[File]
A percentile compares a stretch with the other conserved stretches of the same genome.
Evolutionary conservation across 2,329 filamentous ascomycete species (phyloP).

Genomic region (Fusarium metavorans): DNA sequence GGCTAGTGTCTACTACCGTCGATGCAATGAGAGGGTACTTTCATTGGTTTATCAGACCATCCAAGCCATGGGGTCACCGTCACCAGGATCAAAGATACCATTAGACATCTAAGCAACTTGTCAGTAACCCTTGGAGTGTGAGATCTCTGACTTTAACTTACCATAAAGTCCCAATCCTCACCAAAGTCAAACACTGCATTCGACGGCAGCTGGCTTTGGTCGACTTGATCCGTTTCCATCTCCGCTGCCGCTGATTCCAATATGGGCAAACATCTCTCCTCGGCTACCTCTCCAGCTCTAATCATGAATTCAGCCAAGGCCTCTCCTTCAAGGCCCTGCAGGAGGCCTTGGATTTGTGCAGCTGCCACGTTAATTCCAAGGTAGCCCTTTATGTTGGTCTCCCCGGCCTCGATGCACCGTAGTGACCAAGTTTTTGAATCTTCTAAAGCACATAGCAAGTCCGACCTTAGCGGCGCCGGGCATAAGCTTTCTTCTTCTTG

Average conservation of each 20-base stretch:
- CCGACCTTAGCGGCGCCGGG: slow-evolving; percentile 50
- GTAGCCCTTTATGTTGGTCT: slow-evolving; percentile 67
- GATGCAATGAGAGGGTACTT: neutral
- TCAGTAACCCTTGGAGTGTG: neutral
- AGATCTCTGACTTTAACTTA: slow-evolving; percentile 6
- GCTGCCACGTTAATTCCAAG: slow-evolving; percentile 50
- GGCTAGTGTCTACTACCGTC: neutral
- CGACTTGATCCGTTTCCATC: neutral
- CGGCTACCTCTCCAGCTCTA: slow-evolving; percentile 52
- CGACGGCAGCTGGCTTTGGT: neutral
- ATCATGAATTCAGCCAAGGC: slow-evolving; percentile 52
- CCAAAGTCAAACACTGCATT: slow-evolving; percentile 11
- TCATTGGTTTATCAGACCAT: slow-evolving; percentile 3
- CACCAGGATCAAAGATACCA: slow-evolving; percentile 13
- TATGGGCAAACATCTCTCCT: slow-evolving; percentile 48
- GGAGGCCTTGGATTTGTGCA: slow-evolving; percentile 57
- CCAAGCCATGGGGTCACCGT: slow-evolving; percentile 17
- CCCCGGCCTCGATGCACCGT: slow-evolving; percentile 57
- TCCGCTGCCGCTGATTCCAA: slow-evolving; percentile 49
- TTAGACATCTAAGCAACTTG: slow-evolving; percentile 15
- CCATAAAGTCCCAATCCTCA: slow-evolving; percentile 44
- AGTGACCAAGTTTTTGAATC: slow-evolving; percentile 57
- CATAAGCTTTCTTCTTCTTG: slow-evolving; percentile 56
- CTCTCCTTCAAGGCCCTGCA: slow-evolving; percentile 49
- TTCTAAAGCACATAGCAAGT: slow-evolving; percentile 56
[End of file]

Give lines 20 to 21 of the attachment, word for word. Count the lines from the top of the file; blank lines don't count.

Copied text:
- GGAGGCCTTGGATTTGTGCA: slow-evolving; percentile 57
- CCAAGCCATGGGGTCACCGT: slow-evolving; percentile 17